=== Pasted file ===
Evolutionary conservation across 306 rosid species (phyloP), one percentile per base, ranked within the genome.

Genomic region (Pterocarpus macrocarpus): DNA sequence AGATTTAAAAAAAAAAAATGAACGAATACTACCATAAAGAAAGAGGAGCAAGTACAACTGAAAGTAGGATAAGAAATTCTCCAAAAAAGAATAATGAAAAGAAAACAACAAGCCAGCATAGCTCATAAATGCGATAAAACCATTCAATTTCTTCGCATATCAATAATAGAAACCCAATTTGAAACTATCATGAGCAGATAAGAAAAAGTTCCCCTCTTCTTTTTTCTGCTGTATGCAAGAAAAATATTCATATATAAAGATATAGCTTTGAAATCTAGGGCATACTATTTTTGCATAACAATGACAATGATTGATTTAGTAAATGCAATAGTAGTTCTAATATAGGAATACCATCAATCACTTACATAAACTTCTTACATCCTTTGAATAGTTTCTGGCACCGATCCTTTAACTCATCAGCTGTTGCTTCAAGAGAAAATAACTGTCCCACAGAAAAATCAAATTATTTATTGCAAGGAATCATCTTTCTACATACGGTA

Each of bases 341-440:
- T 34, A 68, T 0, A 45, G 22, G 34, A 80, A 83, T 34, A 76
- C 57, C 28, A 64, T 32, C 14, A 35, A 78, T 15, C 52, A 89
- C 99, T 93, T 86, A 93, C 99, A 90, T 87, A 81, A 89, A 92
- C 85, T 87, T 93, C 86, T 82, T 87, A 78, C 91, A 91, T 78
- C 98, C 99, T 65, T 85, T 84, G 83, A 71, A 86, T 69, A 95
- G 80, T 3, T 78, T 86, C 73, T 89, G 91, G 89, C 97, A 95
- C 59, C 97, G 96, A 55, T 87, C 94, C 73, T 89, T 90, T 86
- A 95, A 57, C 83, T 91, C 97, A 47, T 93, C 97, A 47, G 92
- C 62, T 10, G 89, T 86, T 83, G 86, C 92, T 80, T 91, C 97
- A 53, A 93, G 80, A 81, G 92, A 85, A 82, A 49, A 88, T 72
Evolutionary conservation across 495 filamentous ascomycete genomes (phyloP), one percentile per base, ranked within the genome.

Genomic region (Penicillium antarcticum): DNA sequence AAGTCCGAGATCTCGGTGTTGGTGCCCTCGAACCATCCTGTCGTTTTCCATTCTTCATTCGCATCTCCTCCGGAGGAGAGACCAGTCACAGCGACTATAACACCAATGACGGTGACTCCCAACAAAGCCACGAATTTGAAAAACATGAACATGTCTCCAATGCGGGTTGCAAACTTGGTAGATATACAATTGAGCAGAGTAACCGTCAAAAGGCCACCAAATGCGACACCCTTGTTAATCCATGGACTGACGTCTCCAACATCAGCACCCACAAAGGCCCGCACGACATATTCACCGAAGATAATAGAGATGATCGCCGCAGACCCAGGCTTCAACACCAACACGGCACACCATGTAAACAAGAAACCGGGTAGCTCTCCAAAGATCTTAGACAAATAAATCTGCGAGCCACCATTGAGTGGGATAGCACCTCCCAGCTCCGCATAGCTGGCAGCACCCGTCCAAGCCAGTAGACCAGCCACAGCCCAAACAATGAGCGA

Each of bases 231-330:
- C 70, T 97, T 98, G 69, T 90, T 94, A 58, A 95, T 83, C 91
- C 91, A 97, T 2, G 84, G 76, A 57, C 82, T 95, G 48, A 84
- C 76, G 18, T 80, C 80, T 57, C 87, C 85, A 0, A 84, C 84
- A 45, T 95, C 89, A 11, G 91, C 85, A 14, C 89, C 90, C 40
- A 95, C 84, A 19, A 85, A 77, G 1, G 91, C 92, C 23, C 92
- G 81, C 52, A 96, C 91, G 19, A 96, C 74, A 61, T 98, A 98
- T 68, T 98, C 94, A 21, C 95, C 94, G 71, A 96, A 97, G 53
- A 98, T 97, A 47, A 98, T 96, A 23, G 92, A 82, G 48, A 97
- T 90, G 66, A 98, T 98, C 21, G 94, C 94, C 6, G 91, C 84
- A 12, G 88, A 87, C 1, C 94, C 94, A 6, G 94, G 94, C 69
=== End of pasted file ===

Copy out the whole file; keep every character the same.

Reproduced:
Evolutionary conservation across 306 rosid species (phyloP), one percentile per base, ranked within the genome.

Genomic region (Pterocarpus macrocarpus): DNA sequence AGATTTAAAAAAAAAAAATGAACGAATACTACCATAAAGAAAGAGGAGCAAGTACAACTGAAAGTAGGATAAGAAATTCTCCAAAAAAGAATAATGAAAAGAAAACAACAAGCCAGCATAGCTCATAAATGCGATAAAACCATTCAATTTCTTCGCATATCAATAATAGAAACCCAATTTGAAACTATCATGAGCAGATAAGAAAAAGTTCCCCTCTTCTTTTTTCTGCTGTATGCAAGAAAAATATTCATATATAAAGATATAGCTTTGAAATCTAGGGCATACTATTTTTGCATAACAATGACAATGATTGATTTAGTAAATGCAATAGTAGTTCTAATATAGGAATACCATCAATCACTTACATAAACTTCTTACATCCTTTGAATAGTTTCTGGCACCGATCCTTTAACTCATCAGCTGTTGCTTCAAGAGAAAATAACTGTCCCACAGAAAAATCAAATTATTTATTGCAAGGAATCATCTTTCTACATACGGTA

Each of bases 341-440:
- T 34, A 68, T 0, A 45, G 22, G 34, A 80, A 83, T 34, A 76
- C 57, C 28, A 64, T 32, C 14, A 35, A 78, T 15, C 52, A 89
- C 99, T 93, T 86, A 93, C 99, A 90, T 87, A 81, A 89, A 92
- C 85, T 87, T 93, C 86, T 82, T 87, A 78, C 91, A 91, T 78
- C 98, C 99, T 65, T 85, T 84, G 83, A 71, A 86, T 69, A 95
- G 80, T 3, T 78, T 86, C 73, T 89, G 91, G 89, C 97, A 95
- C 59, C 97, G 96, A 55, T 87, C 94, C 73, T 89, T 90, T 86
- A 95, A 57, C 83, T 91, C 97, A 47, T 93, C 97, A 47, G 92
- C 62, T 10, G 89, T 86, T 83, G 86, C 92, T 80, T 91, C 97
- A 53, A 93, G 80, A 81, G 92, A 85, A 82, A 49, A 88, T 72
Evolutionary conservation across 495 filamentous ascomycete genomes (phyloP), one percentile per base, ranked within the genome.

Genomic region (Penicillium antarcticum): DNA sequence AAGTCCGAGATCTCGGTGTTGGTGCCCTCGAACCATCCTGTCGTTTTCCATTCTTCATTCGCATCTCCTCCGGAGGAGAGACCAGTCACAGCGACTATAACACCAATGACGGTGACTCCCAACAAAGCCACGAATTTGAAAAACATGAACATGTCTCCAATGCGGGTTGCAAACTTGGTAGATATACAATTGAGCAGAGTAACCGTCAAAAGGCCACCAAATGCGACACCCTTGTTAATCCATGGACTGACGTCTCCAACATCAGCACCCACAAAGGCCCGCACGACATATTCACCGAAGATAATAGAGATGATCGCCGCAGACCCAGGCTTCAACACCAACACGGCACACCATGTAAACAAGAAACCGGGTAGCTCTCCAAAGATCTTAGACAAATAAATCTGCGAGCCACCATTGAGTGGGATAGCACCTCCCAGCTCCGCATAGCTGGCAGCACCCGTCCAAGCCAGTAGACCAGCCACAGCCCAAACAATGAGCGA

Each of bases 231-330:
- C 70, T 97, T 98, G 69, T 90, T 94, A 58, A 95, T 83, C 91
- C 91, A 97, T 2, G 84, G 76, A 57, C 82, T 95, G 48, A 84
- C 76, G 18, T 80, C 80, T 57, C 87, C 85, A 0, A 84, C 84
- A 45, T 95, C 89, A 11, G 91, C 85, A 14, C 89, C 90, C 40
- A 95, C 84, A 19, A 85, A 77, G 1, G 91, C 92, C 23, C 92
- G 81, C 52, A 96, C 91, G 19, A 96, C 74, A 61, T 98, A 98
- T 68, T 98, C 94, A 21, C 95, C 94, G 71, A 96, A 97, G 53
- A 98, T 97, A 47, A 98, T 96, A 23, G 92, A 82, G 48, A 97
- T 90, G 66, A 98, T 98, C 21, G 94, C 94, C 6, G 91, C 84
- A 12, G 88, A 87, C 1, C 94, C 94, A 6, G 94, G 94, C 69